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Presentation: 5:39

Poster attached as supplemental file below


Community-acquired pneumonia (CAP) is a major cause of hospitalizations and mortality worldwide. Despite advancements in understanding short-term mortality predictors, identifying factors associated with long-term mortality remains critical for improving patient outcomes. The aim of this study is to summarize the risk factors associated with long-term mortality (>1 year) in previously hospitalized CAP patients. A rapid systematic review was conducted following PRISMA guidelines. PubMed and SCOPUS were searched for studies published from 2011 to 2023. Articles reporting risk factors for long-term mortality in hospitalized adults (>18 years) with CAP were included. The review identified 11 studies reporting on risk predictors for long-term mortality in CAP patients. Blood (RDW, hepcidin), Cardiovascular (cTnT, NT-proBNP, ProADM, ProANP, TMAO), Renal (urea), and Lung specific inflammatory (YKL-40, CCL18, SP-D) biomarkers emerged as significant predictors of CAP. Age and high pneumonia severity scores (PSI/CURB-65), previously used to assess short-term mortality in CAP, are also significantly associated with long-term mortality. Furthermore, integrating biomarkers with severity scores significantly improved mortality prediction models, as evidenced by increased area under the curve (AUC) values. Comorbidities such as chronic obstructive pulmonary disease (COPD), diabetes, liver disease and neoplastic conditions showed high hazard ratios, making them important risk factors for predicting long-term mortality and guiding comprehensive patient management. This review underscores the multifactorial nature of long-term mortality prediction in CAP, emphasizing the necessity of comprehensive patient assessment and tailored treatment strategies. Combining biomarkers with severity scores significantly enhanced prognosis accuracy in CAP patients, indicating the potential for refining prognostic tools in clinical decision-making. Further research is necessary to validate these findings and explore interventions targeting identified risk factors to reduce long-term mortality in CAP patients.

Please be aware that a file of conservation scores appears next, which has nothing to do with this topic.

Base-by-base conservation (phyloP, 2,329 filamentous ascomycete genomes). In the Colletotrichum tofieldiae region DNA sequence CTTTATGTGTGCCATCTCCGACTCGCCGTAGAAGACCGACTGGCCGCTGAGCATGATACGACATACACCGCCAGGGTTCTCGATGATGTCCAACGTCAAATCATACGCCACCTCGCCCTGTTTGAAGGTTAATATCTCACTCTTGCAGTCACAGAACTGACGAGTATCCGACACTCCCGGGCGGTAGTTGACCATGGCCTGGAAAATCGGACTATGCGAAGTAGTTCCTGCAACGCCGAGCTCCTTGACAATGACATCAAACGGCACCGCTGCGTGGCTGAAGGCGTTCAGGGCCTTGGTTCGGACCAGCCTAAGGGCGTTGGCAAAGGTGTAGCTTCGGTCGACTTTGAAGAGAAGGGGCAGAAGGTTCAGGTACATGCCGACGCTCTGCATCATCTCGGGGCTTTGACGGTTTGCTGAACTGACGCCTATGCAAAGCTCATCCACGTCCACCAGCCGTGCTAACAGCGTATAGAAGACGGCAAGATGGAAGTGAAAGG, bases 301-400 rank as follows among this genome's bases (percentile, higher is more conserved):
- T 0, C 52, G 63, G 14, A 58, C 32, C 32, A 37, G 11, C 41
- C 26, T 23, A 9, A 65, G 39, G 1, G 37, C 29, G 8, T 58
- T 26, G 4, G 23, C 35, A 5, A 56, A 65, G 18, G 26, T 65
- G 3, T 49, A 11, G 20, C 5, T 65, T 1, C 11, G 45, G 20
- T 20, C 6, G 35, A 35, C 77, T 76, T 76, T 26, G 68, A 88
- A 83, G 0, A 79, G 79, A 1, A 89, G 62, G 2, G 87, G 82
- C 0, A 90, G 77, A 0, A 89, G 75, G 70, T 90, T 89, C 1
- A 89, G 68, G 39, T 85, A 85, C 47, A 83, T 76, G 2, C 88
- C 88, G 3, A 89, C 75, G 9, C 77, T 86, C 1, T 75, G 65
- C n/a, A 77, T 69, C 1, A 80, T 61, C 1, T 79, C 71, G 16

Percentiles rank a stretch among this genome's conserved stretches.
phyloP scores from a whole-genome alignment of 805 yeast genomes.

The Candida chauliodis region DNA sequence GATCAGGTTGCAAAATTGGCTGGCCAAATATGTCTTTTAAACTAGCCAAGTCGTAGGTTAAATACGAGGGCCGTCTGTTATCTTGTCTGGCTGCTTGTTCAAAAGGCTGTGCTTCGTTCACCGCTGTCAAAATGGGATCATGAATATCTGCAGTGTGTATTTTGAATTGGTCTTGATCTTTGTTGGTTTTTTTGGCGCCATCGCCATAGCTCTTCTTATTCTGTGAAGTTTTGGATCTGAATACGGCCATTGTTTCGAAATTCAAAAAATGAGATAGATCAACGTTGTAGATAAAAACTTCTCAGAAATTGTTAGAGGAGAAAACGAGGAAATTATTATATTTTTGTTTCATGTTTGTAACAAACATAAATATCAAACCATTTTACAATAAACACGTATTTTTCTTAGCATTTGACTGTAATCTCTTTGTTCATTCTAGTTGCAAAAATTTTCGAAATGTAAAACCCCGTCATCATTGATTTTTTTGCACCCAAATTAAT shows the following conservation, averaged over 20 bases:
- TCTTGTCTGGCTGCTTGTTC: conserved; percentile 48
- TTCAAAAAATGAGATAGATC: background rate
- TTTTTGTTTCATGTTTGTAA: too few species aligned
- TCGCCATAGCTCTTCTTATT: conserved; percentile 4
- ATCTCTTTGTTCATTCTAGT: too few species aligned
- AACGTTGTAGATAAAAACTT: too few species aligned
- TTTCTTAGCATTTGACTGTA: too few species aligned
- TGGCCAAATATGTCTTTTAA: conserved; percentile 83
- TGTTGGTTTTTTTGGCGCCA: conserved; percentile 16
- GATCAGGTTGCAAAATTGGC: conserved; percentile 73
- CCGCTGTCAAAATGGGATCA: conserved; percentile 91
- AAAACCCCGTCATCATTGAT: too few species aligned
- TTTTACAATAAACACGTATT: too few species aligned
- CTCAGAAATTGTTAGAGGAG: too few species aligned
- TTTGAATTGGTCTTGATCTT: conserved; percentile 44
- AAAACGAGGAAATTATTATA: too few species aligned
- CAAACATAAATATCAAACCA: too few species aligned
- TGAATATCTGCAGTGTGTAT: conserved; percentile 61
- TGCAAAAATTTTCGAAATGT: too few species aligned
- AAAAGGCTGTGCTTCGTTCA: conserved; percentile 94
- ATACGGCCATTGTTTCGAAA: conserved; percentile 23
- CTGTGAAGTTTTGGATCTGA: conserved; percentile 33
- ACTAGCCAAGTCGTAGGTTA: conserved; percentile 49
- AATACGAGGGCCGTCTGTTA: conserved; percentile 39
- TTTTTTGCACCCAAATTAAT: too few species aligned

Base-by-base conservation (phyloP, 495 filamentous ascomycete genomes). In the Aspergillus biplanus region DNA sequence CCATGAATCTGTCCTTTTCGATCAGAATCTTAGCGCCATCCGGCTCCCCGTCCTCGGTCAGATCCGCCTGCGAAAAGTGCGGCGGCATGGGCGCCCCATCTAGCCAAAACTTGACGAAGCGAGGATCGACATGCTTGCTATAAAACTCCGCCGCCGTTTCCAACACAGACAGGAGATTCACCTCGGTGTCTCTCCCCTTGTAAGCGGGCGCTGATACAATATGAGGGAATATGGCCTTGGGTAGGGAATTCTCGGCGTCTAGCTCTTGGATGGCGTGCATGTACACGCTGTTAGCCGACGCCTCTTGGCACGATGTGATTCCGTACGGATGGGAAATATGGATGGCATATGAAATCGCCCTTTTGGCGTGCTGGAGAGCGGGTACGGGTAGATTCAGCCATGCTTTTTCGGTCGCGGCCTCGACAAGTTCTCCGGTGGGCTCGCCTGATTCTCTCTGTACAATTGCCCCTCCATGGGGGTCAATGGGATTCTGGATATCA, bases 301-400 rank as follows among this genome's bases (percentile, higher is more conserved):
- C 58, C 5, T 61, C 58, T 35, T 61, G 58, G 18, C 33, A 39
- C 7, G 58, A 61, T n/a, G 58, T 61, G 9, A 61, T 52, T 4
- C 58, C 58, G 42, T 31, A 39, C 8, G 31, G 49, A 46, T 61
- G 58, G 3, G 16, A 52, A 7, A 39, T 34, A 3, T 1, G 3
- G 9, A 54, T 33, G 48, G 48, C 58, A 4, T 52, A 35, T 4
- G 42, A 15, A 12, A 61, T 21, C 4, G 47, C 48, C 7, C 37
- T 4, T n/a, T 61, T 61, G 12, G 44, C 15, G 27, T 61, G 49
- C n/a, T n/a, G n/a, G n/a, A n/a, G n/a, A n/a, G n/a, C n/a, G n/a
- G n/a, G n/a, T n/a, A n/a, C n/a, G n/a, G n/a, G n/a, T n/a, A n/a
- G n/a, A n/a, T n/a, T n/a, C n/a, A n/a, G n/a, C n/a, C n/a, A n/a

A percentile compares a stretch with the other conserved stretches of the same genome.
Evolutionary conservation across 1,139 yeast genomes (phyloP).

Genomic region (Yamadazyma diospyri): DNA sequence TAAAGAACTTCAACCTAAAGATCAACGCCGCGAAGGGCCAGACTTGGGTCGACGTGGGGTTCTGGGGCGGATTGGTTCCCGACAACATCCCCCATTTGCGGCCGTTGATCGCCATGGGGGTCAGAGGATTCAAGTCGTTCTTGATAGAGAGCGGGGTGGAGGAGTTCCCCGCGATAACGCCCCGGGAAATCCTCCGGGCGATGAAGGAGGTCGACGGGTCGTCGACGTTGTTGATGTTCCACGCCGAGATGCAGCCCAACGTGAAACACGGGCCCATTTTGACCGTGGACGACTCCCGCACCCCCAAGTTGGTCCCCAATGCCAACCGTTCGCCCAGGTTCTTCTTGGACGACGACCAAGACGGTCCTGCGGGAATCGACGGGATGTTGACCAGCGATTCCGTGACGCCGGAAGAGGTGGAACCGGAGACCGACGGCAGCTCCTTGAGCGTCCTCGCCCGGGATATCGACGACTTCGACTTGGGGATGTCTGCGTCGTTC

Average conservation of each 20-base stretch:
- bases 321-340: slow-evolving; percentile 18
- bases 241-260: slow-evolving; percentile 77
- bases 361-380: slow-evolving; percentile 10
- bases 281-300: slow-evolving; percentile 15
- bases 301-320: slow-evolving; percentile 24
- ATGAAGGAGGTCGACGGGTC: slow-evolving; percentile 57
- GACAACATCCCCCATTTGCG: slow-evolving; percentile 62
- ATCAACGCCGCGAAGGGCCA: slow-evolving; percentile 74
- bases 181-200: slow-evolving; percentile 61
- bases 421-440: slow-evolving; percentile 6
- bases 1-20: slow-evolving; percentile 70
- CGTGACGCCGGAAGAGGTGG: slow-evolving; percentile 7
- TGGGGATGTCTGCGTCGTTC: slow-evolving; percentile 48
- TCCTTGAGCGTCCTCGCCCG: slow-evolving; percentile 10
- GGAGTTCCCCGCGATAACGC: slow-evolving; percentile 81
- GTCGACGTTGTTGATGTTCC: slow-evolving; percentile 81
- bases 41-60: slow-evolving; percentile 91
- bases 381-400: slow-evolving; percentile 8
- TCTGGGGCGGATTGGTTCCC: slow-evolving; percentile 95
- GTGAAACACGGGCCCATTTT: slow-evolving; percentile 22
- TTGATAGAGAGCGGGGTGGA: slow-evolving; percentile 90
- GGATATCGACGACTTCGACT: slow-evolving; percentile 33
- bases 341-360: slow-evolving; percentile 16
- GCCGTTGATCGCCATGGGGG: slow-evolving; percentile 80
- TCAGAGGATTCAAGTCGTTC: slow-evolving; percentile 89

Lay Summary

Community-acquired pneumonia (CAP) is a severe lung infection that can lead to hospitalization and even death, especially among older adults. This study conducted a comprehensive review of research from 2011 to 2023 to identify factors that predict long-term mortality in people hospitalized with CAP. To do that, we searched two database using words related to our question such as, “Community-acquired pneumonia”, “long-term mortality”, “Risk predictors”. We came up with 908 potentially relevant papers. We browsed these papers and found eleven that matched our research question. The review found that elevated levels of specific biomarkers found in the blood, related to heart, lung, and kidney health, were important predictors. Combining these biomarkers with existing severity scoring systems improved the accuracy of predicting who might be at risk of dying in the long term after experiencing CAP. Additionally, certain health conditions like chronic obstructive pulmonary disease (COPD), liver disease, and diabetes, cancer as well as increased age, were significant predictors of long-term mortality. Understanding these risk factors can help healthcare providers identify patients who may need extra care and support after being hospitalized for CAP. By recognizing these factors early on, doctors can tailor treatments and follow-up care to improve outcomes and reduce the risk of long-term mortality. This study highlights the importance of a comprehensive approach to managing CAP, considering both the patient's health conditions and specific biomarkers to develop personalized treatment plans. Further research is needed to validate these findings and explore how to implement them effectively in clinical practice.